The Philippines, things to do and see
As an island nation, the Republic of the Philippines isn’t messing around. The country counts 7,107 islands in the western Pacific and a population of 91 million. If those islands were one contiguous landmass, it would be about two-thirds the size of California—with about three times the population. Getting around the archipelago, however, is no easy feat: To see the highlights of the Philippines, you’d better develop a good set of sea legs, an intrepid attitude toward dodgy-looking airplanes, and a whole lot of patience for the Filipino stance on punctuality (that is, that it’s overrated).
Most travelers will start in Manila, the country’s capital. Manila is a crazy, throbbing city with plenty of culture—it has some of the hottest nightlife in Asia and a wealth of historical sights from the country’s Spanish colonial past in the walled district of Intramuros. But chances are, you’re coming to the Philippines not for its urban chaos but for its natural wonders.
From Manila, take a day trip to Mount Pinatubo, the 1,485m (4,872-ft.) volcano that made headlines in 1991 when it erupted in colossal, spectacular fashion.
The crater is now a lake, and courageous travelers can even swim inside it. The greatest treasure of this area, however, is the Banaue Rice Terraces, what many rightly call the eighth wonder of the world.
Covering a massive 10,000 sq. km (3,860 sq. miles) of undulating topography, the terraces were carved thousands of years ago and employ highly sophisticated irrigation and engineering techniques.
When you want to swim, sunbathe, or snorkel along the archipelago, the Philippines have a number of resort areas.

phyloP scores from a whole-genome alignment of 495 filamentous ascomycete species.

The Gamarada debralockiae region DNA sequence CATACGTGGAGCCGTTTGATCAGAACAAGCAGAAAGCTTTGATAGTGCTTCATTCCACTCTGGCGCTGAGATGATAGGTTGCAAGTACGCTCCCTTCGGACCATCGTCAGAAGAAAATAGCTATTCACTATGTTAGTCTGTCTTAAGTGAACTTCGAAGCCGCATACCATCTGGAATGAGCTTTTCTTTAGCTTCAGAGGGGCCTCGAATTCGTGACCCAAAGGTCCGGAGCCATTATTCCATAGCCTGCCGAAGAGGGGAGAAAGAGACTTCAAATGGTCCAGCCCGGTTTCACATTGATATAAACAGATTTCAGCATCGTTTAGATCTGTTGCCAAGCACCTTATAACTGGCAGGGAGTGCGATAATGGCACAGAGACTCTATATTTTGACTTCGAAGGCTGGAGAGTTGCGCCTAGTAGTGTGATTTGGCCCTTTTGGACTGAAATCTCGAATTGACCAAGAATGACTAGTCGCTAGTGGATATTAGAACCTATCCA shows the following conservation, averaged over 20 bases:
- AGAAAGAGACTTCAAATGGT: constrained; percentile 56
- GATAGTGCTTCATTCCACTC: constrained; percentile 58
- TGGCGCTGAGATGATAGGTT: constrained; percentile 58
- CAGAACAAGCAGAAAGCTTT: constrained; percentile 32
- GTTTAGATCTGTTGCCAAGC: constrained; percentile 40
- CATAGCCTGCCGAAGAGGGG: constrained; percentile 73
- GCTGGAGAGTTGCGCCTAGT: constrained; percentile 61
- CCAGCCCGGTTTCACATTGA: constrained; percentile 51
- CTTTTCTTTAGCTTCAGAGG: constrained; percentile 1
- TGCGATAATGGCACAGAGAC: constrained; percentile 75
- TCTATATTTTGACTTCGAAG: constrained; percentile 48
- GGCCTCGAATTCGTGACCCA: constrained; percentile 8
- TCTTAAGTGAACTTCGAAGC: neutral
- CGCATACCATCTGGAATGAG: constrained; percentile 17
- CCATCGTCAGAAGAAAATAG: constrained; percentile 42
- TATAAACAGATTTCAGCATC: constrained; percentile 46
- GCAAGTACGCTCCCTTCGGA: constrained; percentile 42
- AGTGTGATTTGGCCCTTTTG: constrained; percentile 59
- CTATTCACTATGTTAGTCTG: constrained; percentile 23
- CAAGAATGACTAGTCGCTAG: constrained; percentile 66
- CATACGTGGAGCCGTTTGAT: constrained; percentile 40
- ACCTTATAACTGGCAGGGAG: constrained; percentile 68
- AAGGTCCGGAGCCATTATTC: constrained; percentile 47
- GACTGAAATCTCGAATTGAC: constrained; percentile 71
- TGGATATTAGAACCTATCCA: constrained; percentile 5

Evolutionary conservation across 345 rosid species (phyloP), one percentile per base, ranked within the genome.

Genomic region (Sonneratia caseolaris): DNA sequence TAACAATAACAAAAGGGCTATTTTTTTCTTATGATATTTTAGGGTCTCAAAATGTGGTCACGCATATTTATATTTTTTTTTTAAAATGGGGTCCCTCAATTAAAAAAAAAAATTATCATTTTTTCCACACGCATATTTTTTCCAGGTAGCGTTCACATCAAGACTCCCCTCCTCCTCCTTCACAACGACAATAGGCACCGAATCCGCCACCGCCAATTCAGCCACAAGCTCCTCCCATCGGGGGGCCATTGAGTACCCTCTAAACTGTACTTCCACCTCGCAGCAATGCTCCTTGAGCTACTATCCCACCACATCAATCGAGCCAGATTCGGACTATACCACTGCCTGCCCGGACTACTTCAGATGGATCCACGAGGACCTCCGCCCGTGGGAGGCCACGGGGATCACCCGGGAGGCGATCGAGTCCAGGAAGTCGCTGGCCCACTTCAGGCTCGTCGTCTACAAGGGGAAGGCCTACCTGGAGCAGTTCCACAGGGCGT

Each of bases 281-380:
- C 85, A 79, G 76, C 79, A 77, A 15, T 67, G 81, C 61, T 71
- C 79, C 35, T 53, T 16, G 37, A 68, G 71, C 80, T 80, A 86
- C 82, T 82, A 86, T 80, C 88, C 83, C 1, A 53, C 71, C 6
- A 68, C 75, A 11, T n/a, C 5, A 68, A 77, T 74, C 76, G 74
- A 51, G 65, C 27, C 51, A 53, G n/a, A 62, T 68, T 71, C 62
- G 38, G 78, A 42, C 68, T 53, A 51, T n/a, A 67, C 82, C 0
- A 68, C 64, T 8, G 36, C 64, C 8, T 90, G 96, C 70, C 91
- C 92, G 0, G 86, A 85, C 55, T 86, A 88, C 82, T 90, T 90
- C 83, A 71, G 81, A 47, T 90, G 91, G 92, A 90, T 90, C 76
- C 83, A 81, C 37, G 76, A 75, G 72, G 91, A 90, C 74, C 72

Boracay island, which has 4km (21⁄2 miles) of pristine white-sand beach that squeaks underfoot, is justly celebrated as the country’s single best beach area, with luxury hotels and happening nightlife. At the northern tip of Palawan island (across the Sulu Sea to the west), El Nido is a tropical paradise with staggering limestone formations in the water offshore. World-class dive spots abound in the archipelago: Go to Sorsogon to see whale sharks, or Subic Bay or Busuanga island for submerged World War II wrecks.
The island of Bohol, in the central Visaya cluster of islands, isn’t so much a beach place as it is a trove of land-based treasures, like the famed Chocolate Hills (the limestone turns from beige to deep brown depending on the season) and Sikayuna National Park, the endemic home of one of the world’s smallest monkeys, the tarsier, which is no bigger than your fist.
The Philippines were a Spanish territory from the 16th to the 19th century, and the legacy of that occupation is everywhere. Ninety percent of the population is Roman Catholic, and nearly all citizens most of whom are ethnically descended from Taiwan have a Spanish surname.
And then there’s the food: Filipino cuisine is famously cross-cultural, with lumpia (vegetable-stuffed rolls) of the Southeast Asian tradition and pansit noodles derived from Chinese cooking, alongsidemany dishes with a European or Hispanic flair. The de facto national dish is lechon (suckling pig roasted on a spit).
For more information visit
www.philtourism.com or http://tourism-philippines.com
Manila-Ninoy Aquino International is the main airport.